Hello, I’m Daniel Greulich, Chief Investment Officer at GreenUp Wealth Management. Today, we’ll take a look at the Federal Reserve’s balance sheet and how it impacts inflation.
The Federal Reserve’s balance sheet is a record of its assets and liabilities, or what it owns, and what it owes. Now the main piece of The Fed’s assets are composed of bonds that are backed by the U.S. Treasury, government agencies, and mortgages.
The Fed can adjust the size of its balance sheet as part of its monetary policy toolkit, with the goal of influencing interest rates and the availability of credit in the banking system. Now, over the past 15 years the Federal Reserve has been much more active in supporting economic growth in the U.S.
Especially during the pandemic, The Fed’s balance sheet grew substantially from four trillion dollars at the beginning of 2020 to nine trillion dollars by April of 2021. This sudden increase is partially responsible for the high inflation we are experiencing today.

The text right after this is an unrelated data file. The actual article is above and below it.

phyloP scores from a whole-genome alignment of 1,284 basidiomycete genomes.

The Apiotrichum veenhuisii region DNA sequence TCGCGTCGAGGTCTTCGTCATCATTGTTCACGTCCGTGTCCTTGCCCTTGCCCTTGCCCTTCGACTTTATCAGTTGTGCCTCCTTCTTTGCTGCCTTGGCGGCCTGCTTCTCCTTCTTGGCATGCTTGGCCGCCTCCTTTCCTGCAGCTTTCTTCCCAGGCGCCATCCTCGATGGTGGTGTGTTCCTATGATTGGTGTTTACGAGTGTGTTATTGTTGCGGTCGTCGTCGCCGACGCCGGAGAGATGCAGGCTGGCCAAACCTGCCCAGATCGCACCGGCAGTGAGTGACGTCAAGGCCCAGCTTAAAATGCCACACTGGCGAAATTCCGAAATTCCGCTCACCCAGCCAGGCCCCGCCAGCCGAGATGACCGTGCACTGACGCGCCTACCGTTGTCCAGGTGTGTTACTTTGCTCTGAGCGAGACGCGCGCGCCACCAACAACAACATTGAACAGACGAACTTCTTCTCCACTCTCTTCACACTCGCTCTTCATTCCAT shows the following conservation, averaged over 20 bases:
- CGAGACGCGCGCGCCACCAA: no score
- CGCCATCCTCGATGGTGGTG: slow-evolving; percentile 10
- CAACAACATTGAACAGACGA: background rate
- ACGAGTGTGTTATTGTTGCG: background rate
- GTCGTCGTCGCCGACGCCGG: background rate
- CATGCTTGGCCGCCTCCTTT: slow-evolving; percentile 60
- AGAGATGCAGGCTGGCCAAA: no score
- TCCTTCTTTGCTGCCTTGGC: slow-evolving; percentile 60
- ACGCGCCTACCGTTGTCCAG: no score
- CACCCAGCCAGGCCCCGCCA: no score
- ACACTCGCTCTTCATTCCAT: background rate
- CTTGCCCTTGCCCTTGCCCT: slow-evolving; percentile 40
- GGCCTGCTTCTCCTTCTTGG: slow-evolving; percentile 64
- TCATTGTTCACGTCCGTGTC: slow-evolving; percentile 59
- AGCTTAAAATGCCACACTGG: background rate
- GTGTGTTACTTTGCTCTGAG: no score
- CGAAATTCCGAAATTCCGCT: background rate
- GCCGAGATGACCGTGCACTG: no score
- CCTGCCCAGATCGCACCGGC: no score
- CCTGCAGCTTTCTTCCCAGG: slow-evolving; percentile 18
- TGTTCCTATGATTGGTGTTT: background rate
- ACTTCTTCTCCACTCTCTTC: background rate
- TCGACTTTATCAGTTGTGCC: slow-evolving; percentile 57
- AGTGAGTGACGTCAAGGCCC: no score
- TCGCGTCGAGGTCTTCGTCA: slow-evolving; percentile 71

The good news is that the bonds which make up the Federal Reserve’s balance sheet will eventually mature, automatically decreasing the Fed’s deficit and slowly combating inflation. The current strategy is to let this happen at a rate of roughly $95 billion a month. But until we see a meaningful decrease in the Federal Reserve’s balance sheet, we expect inflation to be persistent and to affect the economy.
Thanks for watching!